KEVIN SHINICK: Yeah. It’s true. I mean, we’ve got SO many people. Even just one style of animation will have 3 different companies or artists working on that. Like, Mark just mentioned, we have stop-motion, so we’ve got Buddy System, we’ve got Screen Novelties. And every time we look at them, too, the look of it is very chaotic on purpose, but there’s also a rhyme and a reason to things. Like the magazine, every episode will start with a movie parody and end with a TV parody. In between, there’ll be commercial parodies, fake TV promos, random segments that you might remember from the magazine, news segments that we’re trying to get off the ground, and all sorts of stuff.
TZN: How long does it take to turn around an episode, then?
MARK MAREK: That’s a hard one to button down. If you were going to look at our schedule, I think we eventually want to get one out every two weeks, but the ramp-up time of finding the artists and the aniamtors and finding how we want each piece to look took a little bit of time, so at the end of the gate, we’ll probably be churning them out at one every two weeks.
KEVIN SHINICK: Yeah, it is a tough question, because like I said, there are so many segments within one episode and unlike other shows that are all Flash or all stop-motion, we’ve got a mix of things, so some segments may get done quicker than others. When everything is done and we have enough to choose from, we pick them and put them togehter. So it is tough. But I know we also want to do topical things, and we told Cartoon Network that if we could, we would need a two-week turnaround. If something happened today, we could probably get it in an episode in 2 weeks from now.
MARK MAREK: Or even sooner, really.
KEVIN SHINICK: Yeah. Exactly.
TZN: Then the way you structure this, do you come up with a bunch of different skits or segments, turn them loose on your animation teams, and then assemble whichever ones come back first to form an episode?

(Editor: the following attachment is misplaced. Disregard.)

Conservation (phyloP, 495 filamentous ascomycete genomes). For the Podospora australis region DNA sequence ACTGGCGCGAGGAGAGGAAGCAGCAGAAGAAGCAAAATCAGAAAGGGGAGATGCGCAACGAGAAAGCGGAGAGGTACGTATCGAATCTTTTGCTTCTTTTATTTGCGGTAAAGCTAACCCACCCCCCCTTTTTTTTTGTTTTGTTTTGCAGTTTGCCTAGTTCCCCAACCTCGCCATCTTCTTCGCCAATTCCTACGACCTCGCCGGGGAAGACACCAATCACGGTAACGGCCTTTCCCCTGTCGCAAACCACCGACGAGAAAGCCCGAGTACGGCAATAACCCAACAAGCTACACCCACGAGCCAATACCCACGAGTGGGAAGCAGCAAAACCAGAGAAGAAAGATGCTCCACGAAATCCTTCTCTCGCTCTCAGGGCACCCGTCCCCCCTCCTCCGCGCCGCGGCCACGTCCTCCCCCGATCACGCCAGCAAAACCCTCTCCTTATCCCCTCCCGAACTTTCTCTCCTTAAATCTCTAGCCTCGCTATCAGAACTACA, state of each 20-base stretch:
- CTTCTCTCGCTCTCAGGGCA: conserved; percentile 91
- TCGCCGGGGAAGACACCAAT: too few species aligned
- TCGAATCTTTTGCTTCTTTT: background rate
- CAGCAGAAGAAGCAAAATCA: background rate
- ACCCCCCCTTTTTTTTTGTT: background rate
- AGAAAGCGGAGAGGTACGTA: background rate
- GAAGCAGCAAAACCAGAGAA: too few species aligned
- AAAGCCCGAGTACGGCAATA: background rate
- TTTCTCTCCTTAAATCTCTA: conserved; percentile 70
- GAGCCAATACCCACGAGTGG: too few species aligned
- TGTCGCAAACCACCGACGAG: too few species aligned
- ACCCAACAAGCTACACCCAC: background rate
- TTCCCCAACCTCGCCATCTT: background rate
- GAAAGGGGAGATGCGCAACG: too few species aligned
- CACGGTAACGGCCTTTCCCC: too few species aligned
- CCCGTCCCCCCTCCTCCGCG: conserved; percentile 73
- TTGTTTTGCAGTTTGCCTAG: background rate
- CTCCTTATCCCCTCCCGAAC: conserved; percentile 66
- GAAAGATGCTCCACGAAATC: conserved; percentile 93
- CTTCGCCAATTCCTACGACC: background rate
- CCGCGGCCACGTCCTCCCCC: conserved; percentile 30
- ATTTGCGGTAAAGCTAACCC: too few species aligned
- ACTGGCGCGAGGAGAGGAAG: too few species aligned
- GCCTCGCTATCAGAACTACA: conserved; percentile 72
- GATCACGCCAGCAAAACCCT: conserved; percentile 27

MARK MAREK: Well, we sort of have a big war room up here. Basically, every episode has some inventory. Of course, the back-episodes like 25 and 26 have a very small amount of inventory, but the front 10’s have a lot of inventory. It gets shuffled around as Kevin looks at the edit. We don’t want 2 or 3 stop-motions in a row. When they start to compile it and edit it, it gets shuffled around…”Some pieces are getting too long, so they’ll go into episode 15.” So it’s a moving target of construction.
KEVIN SHINICK: But you are right, though. The first part of my job is to just come up with as many different gags as I can. If certain things inspire me, maybe I’ll go on a run of certain types of sketches. But I have the writer’s room come up with as much different stuff as we can, and we throw it out there to the animators. Then, the second half of my job is when that stuff comes back, like Mark said, it’s to try and figure out, “OK, well this is all the stuff that came back. Where should this go, where should that go, how will this be represented in the episodes,” and what-not. So I think Mark said it best when he said it is a moving target.
MARK MAREK: The most predictable part is obviously the movie parodies and the TV parodies. Everything sort of dances around those.
KEVIN SHINICK: Those are the anchors of every episode.